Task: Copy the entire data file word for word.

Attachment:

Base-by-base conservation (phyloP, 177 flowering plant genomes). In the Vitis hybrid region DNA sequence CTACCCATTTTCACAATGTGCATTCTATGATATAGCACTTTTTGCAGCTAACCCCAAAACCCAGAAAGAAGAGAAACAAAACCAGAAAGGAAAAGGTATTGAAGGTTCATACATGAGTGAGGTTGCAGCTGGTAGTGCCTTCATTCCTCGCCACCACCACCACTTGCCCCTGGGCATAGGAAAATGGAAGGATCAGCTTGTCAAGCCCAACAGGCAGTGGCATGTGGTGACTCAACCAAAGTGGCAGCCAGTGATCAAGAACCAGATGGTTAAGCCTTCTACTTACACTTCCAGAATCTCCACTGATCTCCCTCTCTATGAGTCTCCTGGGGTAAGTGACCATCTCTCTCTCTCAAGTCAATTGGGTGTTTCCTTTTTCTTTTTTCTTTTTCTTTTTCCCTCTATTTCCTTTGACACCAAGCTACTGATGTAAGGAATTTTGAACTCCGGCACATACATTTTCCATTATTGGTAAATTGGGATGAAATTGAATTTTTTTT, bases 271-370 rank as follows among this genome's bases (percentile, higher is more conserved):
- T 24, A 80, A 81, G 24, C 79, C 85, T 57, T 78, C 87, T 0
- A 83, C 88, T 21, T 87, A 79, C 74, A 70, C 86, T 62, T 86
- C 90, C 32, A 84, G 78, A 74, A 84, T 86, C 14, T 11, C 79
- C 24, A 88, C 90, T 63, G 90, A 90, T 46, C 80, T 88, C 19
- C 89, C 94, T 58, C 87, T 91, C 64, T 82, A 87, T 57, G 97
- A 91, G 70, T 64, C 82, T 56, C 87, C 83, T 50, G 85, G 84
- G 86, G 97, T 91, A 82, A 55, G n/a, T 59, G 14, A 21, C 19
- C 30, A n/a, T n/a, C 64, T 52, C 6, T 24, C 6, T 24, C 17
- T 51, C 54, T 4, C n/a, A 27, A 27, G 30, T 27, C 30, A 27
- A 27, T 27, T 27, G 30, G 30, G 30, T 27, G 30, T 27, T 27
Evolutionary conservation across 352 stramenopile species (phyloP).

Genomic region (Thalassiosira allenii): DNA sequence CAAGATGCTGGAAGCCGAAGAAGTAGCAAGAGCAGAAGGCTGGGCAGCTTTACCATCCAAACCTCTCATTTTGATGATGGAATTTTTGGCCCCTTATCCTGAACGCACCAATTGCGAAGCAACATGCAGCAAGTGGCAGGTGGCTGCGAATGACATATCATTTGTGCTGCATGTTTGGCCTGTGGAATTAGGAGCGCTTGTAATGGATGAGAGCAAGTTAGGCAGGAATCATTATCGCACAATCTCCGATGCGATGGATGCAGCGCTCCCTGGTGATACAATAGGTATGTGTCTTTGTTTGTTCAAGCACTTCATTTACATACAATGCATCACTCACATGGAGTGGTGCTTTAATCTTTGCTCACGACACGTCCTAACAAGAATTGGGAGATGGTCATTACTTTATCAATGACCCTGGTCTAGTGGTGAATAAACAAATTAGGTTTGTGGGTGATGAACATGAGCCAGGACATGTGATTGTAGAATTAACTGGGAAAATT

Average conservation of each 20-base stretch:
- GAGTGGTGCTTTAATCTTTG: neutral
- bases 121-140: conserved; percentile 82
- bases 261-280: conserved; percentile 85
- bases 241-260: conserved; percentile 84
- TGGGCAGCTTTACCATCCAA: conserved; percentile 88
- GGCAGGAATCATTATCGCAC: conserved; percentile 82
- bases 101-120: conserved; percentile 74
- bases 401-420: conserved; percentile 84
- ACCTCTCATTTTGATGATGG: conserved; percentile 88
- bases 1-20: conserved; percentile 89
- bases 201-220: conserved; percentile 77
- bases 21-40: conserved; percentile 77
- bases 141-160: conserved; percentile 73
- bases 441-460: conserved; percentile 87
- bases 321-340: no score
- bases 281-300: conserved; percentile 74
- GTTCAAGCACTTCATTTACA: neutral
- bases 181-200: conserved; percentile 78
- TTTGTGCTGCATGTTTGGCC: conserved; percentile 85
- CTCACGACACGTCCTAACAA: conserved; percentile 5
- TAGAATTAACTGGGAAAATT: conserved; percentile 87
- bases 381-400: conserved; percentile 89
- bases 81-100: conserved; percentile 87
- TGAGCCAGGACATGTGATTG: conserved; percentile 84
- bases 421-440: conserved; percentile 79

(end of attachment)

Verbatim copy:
Base-by-base conservation (phyloP, 177 flowering plant genomes). In the Vitis hybrid region DNA sequence CTACCCATTTTCACAATGTGCATTCTATGATATAGCACTTTTTGCAGCTAACCCCAAAACCCAGAAAGAAGAGAAACAAAACCAGAAAGGAAAAGGTATTGAAGGTTCATACATGAGTGAGGTTGCAGCTGGTAGTGCCTTCATTCCTCGCCACCACCACCACTTGCCCCTGGGCATAGGAAAATGGAAGGATCAGCTTGTCAAGCCCAACAGGCAGTGGCATGTGGTGACTCAACCAAAGTGGCAGCCAGTGATCAAGAACCAGATGGTTAAGCCTTCTACTTACACTTCCAGAATCTCCACTGATCTCCCTCTCTATGAGTCTCCTGGGGTAAGTGACCATCTCTCTCTCTCAAGTCAATTGGGTGTTTCCTTTTTCTTTTTTCTTTTTCTTTTTCCCTCTATTTCCTTTGACACCAAGCTACTGATGTAAGGAATTTTGAACTCCGGCACATACATTTTCCATTATTGGTAAATTGGGATGAAATTGAATTTTTTTT, bases 271-370 rank as follows among this genome's bases (percentile, higher is more conserved):
- T 24, A 80, A 81, G 24, C 79, C 85, T 57, T 78, C 87, T 0
- A 83, C 88, T 21, T 87, A 79, C 74, A 70, C 86, T 62, T 86
- C 90, C 32, A 84, G 78, A 74, A 84, T 86, C 14, T 11, C 79
- C 24, A 88, C 90, T 63, G 90, A 90, T 46, C 80, T 88, C 19
- C 89, C 94, T 58, C 87, T 91, C 64, T 82, A 87, T 57, G 97
- A 91, G 70, T 64, C 82, T 56, C 87, C 83, T 50, G 85, G 84
- G 86, G 97, T 91, A 82, A 55, G n/a, T 59, G 14, A 21, C 19
- C 30, A n/a, T n/a, C 64, T 52, C 6, T 24, C 6, T 24, C 17
- T 51, C 54, T 4, C n/a, A 27, A 27, G 30, T 27, C 30, A 27
- A 27, T 27, T 27, G 30, G 30, G 30, T 27, G 30, T 27, T 27
Evolutionary conservation across 352 stramenopile species (phyloP).

Genomic region (Thalassiosira allenii): DNA sequence CAAGATGCTGGAAGCCGAAGAAGTAGCAAGAGCAGAAGGCTGGGCAGCTTTACCATCCAAACCTCTCATTTTGATGATGGAATTTTTGGCCCCTTATCCTGAACGCACCAATTGCGAAGCAACATGCAGCAAGTGGCAGGTGGCTGCGAATGACATATCATTTGTGCTGCATGTTTGGCCTGTGGAATTAGGAGCGCTTGTAATGGATGAGAGCAAGTTAGGCAGGAATCATTATCGCACAATCTCCGATGCGATGGATGCAGCGCTCCCTGGTGATACAATAGGTATGTGTCTTTGTTTGTTCAAGCACTTCATTTACATACAATGCATCACTCACATGGAGTGGTGCTTTAATCTTTGCTCACGACACGTCCTAACAAGAATTGGGAGATGGTCATTACTTTATCAATGACCCTGGTCTAGTGGTGAATAAACAAATTAGGTTTGTGGGTGATGAACATGAGCCAGGACATGTGATTGTAGAATTAACTGGGAAAATT

Average conservation of each 20-base stretch:
- GAGTGGTGCTTTAATCTTTG: neutral
- bases 121-140: conserved; percentile 82
- bases 261-280: conserved; percentile 85
- bases 241-260: conserved; percentile 84
- TGGGCAGCTTTACCATCCAA: conserved; percentile 88
- GGCAGGAATCATTATCGCAC: conserved; percentile 82
- bases 101-120: conserved; percentile 74
- bases 401-420: conserved; percentile 84
- ACCTCTCATTTTGATGATGG: conserved; percentile 88
- bases 1-20: conserved; percentile 89
- bases 201-220: conserved; percentile 77
- bases 21-40: conserved; percentile 77
- bases 141-160: conserved; percentile 73
- bases 441-460: conserved; percentile 87
- bases 321-340: no score
- bases 281-300: conserved; percentile 74
- GTTCAAGCACTTCATTTACA: neutral
- bases 181-200: conserved; percentile 78
- TTTGTGCTGCATGTTTGGCC: conserved; percentile 85
- CTCACGACACGTCCTAACAA: conserved; percentile 5
- TAGAATTAACTGGGAAAATT: conserved; percentile 87
- bases 381-400: conserved; percentile 89
- bases 81-100: conserved; percentile 87
- TGAGCCAGGACATGTGATTG: conserved; percentile 84
- bases 421-440: conserved; percentile 79